Today, the European Commission published its report and other materials documenting its first Annual Review of the EU-U.S. Privacy Shield. The annual review is a means for the Commission to evaluate its finding that the Privacy Shield “ensures an adequate level of protection” for personal data transferred from the EU to the U.S. Among other things, the report examines the implementation of the Privacy Shield by U.S. authorities. Overall, the EU Commission’s report concludes that “the United States continues to ensure an adequate level of protection for personal data transferred under the Privacy Shield from the Union to organizations in the United States.”
The Commission’s review finds the Privacy Shield to have several novel elements that address the requirements laid down by the European Court of Justice in the Schrems case. Namely, the Commission reports that “[The Privacy Shield] provides for more regular and rigorous monitoring by the Department of Commerce and significantly strengthens the possibilities for EU individuals to obtain redress.”
It cites the American Arbitration Association’s Privacy Shield Arbitration Panel and the Ombudsperson mechanism as “new additional redress avenues for EU individuals” put in place by U.S. authorities to safeguard individual rights.
It also argues that “relevant safeguards” limiting access to personal data by national security agencies have been adopted, namely, Presidential Policy Directive 28, which applies to the personal data of all individuals regardless of nationality.
Moreover, the Commission finds that the certification process, in which more than 2,400 companies have participated so far, has been “handled in an overall satisfactory manner.”
Finally, the report finds that, “Cooperation [between U.S. and] European data protection authorities has been stepped up.” Examples of this described in the Staff Working Document on the Privacy Shield Annual Review include the formation of an informal panel of DPAs that provides “binding advice to Privacy Shield companies for unresolved complaints” as well as the creation of standardized complaint and referral forms.
The EU Commission’s first annual review of the Privacy Shield also puts forth several recommendations for how its practical implementation can be improved.
Its first recommendation is to no longer allow companies that are awaiting designation under the Privacy Shield to publicly refer to their certification before the Department of Commerce (DoC) has finalized it and included them on the Privacy Shield list. This is intended to prevent false claims of participation and to reduce uncertainty about which organizations participate in the framework.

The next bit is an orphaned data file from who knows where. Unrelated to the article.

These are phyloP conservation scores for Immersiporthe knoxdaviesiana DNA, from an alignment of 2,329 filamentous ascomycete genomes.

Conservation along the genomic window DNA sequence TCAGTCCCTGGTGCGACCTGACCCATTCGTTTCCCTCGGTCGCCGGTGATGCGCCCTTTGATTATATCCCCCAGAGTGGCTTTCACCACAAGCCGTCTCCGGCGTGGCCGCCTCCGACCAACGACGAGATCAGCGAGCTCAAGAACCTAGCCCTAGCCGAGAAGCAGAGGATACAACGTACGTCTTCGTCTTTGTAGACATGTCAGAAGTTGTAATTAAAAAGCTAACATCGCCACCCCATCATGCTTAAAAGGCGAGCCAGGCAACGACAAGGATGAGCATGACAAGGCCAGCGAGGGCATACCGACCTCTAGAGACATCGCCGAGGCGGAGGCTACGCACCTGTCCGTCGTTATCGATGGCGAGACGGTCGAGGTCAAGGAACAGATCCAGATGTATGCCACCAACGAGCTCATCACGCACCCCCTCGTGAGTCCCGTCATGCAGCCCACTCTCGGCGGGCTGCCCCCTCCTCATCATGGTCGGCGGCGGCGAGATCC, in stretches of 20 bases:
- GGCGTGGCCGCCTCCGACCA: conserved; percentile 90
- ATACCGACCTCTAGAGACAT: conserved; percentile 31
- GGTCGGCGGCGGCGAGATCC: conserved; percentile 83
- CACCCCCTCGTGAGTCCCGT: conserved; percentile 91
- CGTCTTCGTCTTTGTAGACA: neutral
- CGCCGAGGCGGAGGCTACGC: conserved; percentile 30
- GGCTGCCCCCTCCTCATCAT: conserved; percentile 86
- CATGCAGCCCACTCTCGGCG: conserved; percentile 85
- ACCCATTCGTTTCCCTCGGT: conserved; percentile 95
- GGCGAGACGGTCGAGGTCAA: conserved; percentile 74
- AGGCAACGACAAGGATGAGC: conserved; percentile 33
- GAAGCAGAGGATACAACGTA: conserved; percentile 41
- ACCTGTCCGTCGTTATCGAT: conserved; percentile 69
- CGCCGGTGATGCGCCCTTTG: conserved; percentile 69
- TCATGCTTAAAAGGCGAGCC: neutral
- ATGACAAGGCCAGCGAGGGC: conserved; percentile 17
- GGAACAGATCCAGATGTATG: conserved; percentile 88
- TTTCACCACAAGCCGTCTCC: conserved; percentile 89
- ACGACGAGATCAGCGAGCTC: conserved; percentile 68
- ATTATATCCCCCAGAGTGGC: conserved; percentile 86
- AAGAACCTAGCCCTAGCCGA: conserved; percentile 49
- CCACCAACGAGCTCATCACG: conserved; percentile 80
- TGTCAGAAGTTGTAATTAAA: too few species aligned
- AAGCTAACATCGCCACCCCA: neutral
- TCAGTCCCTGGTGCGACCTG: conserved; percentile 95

The Commission also recommends that the DoC regularly and proactively conduct “[Internet] searches for false claims of participation in the Privacy Shield,” which “can weaken the credibility and solidity of the system as a whole.” Alongside this, the Commission recommends that the DoC regularly monitor compliance with the Privacy Shield by using compliance review questionnaires or requesting annual compliance reports.
Bolstering awareness, particularly of how EU citizens can exercise their rights and lodge complaints under the Privacy Shield, is another recommendation made by the Commission to both the DoC and European data protection authorities. Furthermore, the Commission recommends that cooperation between the U.S. Department of Commerce (and possibly the Federal Trade Commission) and European DPAs be improved for the purpose of developing “convergence in the interpretation” of concepts and rules in the Privacy Shield, which would give businesses “greater legal certainty.” It highlights accountability for onward transfers and human resources data as examples of concepts needing more clarification.
It also recommends conducting further study on automated decision-making for transfers carried out under the Privacy Shield, and will commission a report on this subject.
As Section 702 of the U.S. Foreign Intelligence Surveillance Act is set to expire in December 2017, the Commission recommends that U.S. Congress enshrine the protections of PPD-28 in future reform proposals.
The Commission also calls for “swift appointment” of a permanent Privacy Shield Ombudsperson to replace the Acting Ombudsperson, who is concurrently the State Department’s Under Secretary for Economic Growth, Energy, and the Environment. It also recommends swift appointment of the missing members of the Privacy and Civil Liberties Oversight Board (PCLOB), which is down from five to just one member.
Lastly, the Commission advises U.S. authorities to give it “[m]ore timely and comprehensive” information about developments relevant to the Privacy Shield, or anything that might jeopardize the protections it provides.
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